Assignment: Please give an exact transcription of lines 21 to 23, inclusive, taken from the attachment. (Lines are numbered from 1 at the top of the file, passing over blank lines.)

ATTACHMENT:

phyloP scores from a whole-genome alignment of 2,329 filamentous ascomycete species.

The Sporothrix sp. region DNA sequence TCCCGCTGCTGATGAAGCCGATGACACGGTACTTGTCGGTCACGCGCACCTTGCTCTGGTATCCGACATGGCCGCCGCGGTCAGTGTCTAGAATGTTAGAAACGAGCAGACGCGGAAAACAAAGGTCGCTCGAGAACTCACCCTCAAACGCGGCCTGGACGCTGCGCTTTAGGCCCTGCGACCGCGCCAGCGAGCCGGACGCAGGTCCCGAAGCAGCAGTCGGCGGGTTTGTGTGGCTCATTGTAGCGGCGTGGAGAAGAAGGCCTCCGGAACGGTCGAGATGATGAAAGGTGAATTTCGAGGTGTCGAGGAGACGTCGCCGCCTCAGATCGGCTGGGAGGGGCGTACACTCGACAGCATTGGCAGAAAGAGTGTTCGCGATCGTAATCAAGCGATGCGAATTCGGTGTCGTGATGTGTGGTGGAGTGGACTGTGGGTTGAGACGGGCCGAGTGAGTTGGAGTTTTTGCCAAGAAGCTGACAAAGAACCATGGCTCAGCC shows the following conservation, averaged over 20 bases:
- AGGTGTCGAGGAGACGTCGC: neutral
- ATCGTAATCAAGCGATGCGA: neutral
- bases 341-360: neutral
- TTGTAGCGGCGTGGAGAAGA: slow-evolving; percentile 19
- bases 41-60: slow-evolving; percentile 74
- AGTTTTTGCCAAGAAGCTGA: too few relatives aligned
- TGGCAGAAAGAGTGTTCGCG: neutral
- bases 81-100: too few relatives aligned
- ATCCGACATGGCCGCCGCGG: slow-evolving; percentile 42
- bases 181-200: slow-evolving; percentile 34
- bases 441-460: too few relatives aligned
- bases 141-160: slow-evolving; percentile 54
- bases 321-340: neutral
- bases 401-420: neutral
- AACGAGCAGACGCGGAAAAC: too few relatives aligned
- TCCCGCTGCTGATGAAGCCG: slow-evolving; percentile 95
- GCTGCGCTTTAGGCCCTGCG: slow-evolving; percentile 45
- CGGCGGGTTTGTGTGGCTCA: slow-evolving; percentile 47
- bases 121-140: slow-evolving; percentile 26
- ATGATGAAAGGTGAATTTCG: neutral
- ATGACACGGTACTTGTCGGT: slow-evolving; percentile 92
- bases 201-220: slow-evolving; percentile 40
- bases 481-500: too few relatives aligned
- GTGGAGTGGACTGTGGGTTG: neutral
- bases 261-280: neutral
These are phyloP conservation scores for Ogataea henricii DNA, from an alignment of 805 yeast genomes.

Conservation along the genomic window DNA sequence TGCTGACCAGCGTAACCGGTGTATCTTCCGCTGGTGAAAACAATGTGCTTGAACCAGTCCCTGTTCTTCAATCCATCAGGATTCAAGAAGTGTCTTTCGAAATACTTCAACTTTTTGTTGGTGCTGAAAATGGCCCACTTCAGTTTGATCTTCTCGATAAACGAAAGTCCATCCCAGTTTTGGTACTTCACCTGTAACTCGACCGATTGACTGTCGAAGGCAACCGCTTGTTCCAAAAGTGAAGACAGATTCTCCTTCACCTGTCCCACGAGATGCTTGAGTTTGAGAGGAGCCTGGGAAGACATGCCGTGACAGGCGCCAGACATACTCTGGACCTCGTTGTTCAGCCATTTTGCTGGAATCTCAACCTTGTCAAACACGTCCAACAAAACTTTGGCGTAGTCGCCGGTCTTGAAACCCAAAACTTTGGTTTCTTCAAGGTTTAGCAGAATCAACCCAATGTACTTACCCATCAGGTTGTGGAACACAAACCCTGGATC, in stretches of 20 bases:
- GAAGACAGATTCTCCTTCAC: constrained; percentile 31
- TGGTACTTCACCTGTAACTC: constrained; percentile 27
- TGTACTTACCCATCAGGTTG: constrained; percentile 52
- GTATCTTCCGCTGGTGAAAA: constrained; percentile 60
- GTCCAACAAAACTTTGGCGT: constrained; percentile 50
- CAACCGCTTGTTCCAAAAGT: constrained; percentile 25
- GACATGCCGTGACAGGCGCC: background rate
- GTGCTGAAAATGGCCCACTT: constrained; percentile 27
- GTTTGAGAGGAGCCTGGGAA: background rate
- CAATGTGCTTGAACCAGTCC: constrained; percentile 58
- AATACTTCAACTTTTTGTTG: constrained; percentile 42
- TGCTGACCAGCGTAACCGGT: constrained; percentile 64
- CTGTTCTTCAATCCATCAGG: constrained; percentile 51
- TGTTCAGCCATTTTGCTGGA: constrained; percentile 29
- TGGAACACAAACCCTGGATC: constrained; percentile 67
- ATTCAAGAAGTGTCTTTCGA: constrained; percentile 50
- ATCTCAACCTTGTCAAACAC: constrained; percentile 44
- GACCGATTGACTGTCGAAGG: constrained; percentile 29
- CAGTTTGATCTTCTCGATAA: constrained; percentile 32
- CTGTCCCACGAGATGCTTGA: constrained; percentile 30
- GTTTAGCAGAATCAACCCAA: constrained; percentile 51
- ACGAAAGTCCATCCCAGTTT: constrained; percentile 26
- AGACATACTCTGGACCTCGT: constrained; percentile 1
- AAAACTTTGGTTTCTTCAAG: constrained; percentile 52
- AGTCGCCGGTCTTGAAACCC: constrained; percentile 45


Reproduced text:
- bases 121-140: slow-evolving; percentile 26
- ATGATGAAAGGTGAATTTCG: neutral
- ATGACACGGTACTTGTCGGT: slow-evolving; percentile 92